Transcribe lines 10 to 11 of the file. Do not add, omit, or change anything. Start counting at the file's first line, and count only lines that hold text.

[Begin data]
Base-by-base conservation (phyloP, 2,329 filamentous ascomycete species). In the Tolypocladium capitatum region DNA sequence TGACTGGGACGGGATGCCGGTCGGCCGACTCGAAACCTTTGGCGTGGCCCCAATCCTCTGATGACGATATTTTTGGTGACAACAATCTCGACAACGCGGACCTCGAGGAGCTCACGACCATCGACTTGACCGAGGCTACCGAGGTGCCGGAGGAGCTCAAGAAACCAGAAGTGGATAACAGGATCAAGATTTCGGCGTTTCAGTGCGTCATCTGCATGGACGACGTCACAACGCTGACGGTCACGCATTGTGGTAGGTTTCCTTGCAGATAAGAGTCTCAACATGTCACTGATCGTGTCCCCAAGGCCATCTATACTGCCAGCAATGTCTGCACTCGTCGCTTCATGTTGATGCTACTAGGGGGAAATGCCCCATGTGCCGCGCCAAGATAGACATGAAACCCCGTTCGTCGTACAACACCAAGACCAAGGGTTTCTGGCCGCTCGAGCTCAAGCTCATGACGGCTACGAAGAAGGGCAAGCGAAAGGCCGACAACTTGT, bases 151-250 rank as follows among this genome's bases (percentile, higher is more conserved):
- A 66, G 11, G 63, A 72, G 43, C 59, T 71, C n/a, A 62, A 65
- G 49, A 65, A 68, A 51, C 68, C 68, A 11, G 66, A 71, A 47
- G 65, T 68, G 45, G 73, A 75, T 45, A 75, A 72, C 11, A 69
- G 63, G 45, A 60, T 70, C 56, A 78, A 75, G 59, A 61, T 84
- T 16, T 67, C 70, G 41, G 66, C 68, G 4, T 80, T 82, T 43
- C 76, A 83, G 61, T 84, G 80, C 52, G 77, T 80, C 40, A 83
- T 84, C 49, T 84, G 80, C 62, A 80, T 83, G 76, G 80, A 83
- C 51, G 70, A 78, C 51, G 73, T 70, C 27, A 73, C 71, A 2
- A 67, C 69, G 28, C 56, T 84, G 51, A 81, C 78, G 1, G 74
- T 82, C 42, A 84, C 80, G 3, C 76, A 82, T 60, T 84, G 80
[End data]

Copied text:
- A 67, C 69, G 28, C 56, T 84, G 51, A 81, C 78, G 1, G 74
- T 82, C 42, A 84, C 80, G 3, C 76, A 82, T 60, T 84, G 80